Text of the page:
"They are investing money over the last few years also in warehousing and certain other activities, which is welcome and good. But if they are bringing in money largely to finance losses and those losses in an e-commerce marketplace model," Goyal said.
He added that in a fair market place model in a turnover of $10 billion dollars, if a company is incurring loss of billion dollars, it "certainly raises questions, where the loss came from". Goyal wondered how a marketplace can make such a big loss unless they are indulging in "predatory pricing or some unfair trade practices".
"These are real questions which need answers and I am sure the authorities who are looking at it seek those answers and I am sure the e-commerce companies will have their say on that," he said.
Amazon, which is locked in a bruising battle against Flipkart, had registered cumulative losses of over Rs 7,000 crore across various units in 2018-19. The continued flow of fresh investments, however, is indicative of Amazon's confidence in the Indian market. Politically, this change in the direction of winds can be attributed to two counts.
India is a budding economy with a lot of untapped potential with its young workforce and aspirational middle class, offering great opportunity to global giants suffering tedium in other more developed economies. But India is also the place where small traders have traditionally flourished and kept the wheels of the economy moving. It is these traders who feel threatened by the internet giant's presence, and they in turn are key voter base of the BJP.
With Bezos visiting days ahead of the Delhi elections, where traders are already miffed at political parties for failing to protect them from the Supreme Court-ordered sealing drive in 2016, BJP may have done some quick thinking. Add to this the protests by traders and shopkeepers, highlighting the issue of alleged unfair trade practices by the tech giant, and warming up to the Amazon CEO could have been political suicide.
Secondly, several reports have concluded that perhaps Bezos has managed to put off the ruling party because of the harsh coverage of issues such as Citizenship Amendment Act, National Register of Citizens and the Jamia students' movement by The Washington Post, which Bezos owns.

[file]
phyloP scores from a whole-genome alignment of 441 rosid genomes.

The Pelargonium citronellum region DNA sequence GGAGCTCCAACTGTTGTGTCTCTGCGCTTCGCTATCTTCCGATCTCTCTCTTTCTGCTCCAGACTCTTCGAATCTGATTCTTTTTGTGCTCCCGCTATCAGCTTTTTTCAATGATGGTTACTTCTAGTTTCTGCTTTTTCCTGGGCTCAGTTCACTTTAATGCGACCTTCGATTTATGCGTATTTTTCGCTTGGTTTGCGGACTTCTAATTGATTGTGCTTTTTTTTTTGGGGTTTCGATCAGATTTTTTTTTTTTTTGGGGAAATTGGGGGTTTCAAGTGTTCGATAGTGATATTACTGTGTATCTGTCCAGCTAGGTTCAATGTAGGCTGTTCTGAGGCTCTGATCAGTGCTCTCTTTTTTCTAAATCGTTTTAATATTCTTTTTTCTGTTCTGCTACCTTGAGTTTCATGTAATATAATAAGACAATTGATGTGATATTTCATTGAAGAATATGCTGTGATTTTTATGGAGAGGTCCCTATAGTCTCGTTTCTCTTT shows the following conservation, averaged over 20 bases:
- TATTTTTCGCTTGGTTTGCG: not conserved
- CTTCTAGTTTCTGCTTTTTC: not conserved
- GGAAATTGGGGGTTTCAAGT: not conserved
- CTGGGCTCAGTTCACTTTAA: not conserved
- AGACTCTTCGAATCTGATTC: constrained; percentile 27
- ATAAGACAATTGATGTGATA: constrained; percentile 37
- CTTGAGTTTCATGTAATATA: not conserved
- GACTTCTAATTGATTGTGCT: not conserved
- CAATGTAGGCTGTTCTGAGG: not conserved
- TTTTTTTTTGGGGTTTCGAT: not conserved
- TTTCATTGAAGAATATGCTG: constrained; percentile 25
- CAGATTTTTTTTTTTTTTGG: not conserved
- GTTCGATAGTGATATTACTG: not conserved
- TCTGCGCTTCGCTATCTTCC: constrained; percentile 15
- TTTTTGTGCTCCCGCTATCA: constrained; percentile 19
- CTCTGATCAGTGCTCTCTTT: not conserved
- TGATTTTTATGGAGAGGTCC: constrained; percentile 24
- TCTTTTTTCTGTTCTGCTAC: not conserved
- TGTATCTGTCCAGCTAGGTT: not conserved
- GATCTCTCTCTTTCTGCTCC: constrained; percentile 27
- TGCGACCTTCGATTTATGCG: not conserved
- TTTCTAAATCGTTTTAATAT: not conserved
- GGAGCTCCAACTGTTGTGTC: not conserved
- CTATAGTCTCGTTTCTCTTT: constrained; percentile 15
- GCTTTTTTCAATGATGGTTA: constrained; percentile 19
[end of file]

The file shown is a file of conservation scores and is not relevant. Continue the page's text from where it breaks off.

Although Bezos has not commented on the newspaper's coverage of India and the Modi government, but when US president Donald Trump accused him of influencing the Post's coverage, the paper categorically rejected suggestions that he has a hand in its decision-making.
Meanwhile, Goyal extended an olive branch by partially retracting his comments and stating that his statement was taken out of context. The minister has clarified that India welcomes all kinds of investments that follow the "letter and spirit" of the law. Goyal said that some people have misconstrued his remarks by suggesting that he had said something negative against Amazon. "I was only saying that investment should come as per the rules and regulation," Goyal said.
Meanwhile, Bezos too has successfully avoided confrontations and controversy. He did not react to Goyal's comments, and rather took the open letter route to defend his company against allegations of hawkish trade practices. In a letter addressed to "dear customers, sellers, and partners", he highlighted how his company was dedicated to giving back to the Indian community.
"Amazon is invested in sustainable growth and is the first company to sign the Climate Pledge — with a commitment to meet the Paris Accord ten years early. In India, we've announced that we will eliminate single-use plastic from our fulfillment network by June 2020, and we are adding 10,000 electric rickshaws to our delivery fleet. I fall more in love with India every time I return here. The boundless energy, innovation, and grit of the Indian people always inspire me. I'm excited to share that we will invest an incremental US$1 billion to digitize micro and small businesses in cities, towns, and villages across India, helping them reach more customers than ever before," Bezos wrote in a letter posted on Amazon India's home page.
With inputs from agencies
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Updated Date: Jan 18, 2020 00:11:36 IST